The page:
"The study suggests that these vocal behaviors actually help maintain a sung note. Therefore, for example, a singer is better able to sustain a long sung note when using a vibrato," Hunter said. "However, this response may actually increase the decay in the elderly singer and in patients with certain voice disorders. The reported effect could alter some of the descriptions of evolutionary advantage in human song and animal vocalization, as well as have implications on some voice disorders and their treatment."

In another project, supported by the National Institute On Deafness and Other Communication Disorders of the National Institutes of Health, Hunter researches why female occupational voice users have a notably higher lifetime incidence of voice disorders than males.

"This problem is important to explore because, at this time, it is not precisely known why women are at higher risk than men and why some women experience vocal health issues more than others," Hunter said. "This project will increase our understanding of the gender discrepancy in vocal health issues, primarily within these high voice-use occupations where such workers are twice as likely to have a voice disorder.

"The ultimate goal is to identify what compensatory adjustments women use in different communication environments and how these adjustments may contribute to their increased risk of voice issues. Using this information, strategies can be developed to reduce the increased incidence of women's vocal health problems."

Another area of Hunter's research explores how the voice changes with age, which may affect the quality of life.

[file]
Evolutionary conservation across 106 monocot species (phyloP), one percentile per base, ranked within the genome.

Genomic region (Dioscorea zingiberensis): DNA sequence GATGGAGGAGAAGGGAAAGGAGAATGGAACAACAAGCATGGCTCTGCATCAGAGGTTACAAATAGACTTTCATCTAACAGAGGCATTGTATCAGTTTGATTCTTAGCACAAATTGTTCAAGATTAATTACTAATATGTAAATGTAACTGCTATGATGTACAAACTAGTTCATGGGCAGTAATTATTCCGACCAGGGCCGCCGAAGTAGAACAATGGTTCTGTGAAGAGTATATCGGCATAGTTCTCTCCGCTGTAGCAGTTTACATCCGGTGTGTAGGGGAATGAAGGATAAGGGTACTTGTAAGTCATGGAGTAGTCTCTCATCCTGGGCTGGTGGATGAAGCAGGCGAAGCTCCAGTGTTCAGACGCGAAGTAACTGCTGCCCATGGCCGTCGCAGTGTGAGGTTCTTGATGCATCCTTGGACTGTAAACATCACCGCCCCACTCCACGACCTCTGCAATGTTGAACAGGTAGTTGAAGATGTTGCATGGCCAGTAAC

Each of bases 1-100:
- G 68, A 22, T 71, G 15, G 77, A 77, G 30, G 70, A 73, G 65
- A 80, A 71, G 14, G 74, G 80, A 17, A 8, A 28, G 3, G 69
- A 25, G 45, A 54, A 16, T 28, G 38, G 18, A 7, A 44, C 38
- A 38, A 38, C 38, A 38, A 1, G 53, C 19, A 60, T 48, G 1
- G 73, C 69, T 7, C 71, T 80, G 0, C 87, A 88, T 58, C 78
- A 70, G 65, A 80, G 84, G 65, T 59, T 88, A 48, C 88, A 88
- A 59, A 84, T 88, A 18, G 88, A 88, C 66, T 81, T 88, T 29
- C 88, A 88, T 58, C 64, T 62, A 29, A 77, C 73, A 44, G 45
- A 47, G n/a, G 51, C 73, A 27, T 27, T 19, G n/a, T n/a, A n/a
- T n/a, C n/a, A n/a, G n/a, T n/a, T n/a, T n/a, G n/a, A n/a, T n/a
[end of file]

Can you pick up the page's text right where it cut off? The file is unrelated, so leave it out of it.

"A better understanding of how the voice ages could have significant impact in a few years. As the Baby Boom generation has gotten older, the study of aging speech has become increasingly important," Hunter said.

Traditional studies of the aging voice compares two populations of voice users (young, elderly). However, Hunter uses databases of speeches from single individuals, allowing him to examine how the voices of these individuals change over the course of as many as 50 years of recorded speeches.

"Through these longitudinal data, we can more accurately identify normal versus abnormal changes," he said.

This research also could have implications for other key functions such as breathing, swallowing and airway protection because voice production structures share physiological territory with the aerodigestive tract.

"If the current research pans out, new therapies and training techniques could be employed to help maintain a younger sounding voice as well as help maintain swallowing and breathing function in the elderly," Hunter said.

Hunter earned his bachelor's and master's degrees in physics and mathematics from Brigham Young University, with an emphasis in acoustics and vibration. His master's thesis, which focused on designing and testing computer-generated visual aids, shifted his interest from general acoustics to speech acoustics. He then received the National Research Service Award traineeship to complete his Ph.D. in Speech and Hearing Science from the University of Iowa. He now uses this background in physics and acoustics to study all aspects of the voice mechanism (anatomy, biomechanics, acoustics, etc.).

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New Faculty Member Joins CSD Department

Posted on: January 8, 2014

fan cao csd facultyPlease join the Communicative Sciences and Disorders department in welcoming Assistant Professor Fan Cao as our newest faculty member. Over the holidays, she has been on campus and busy setting up her office and lab.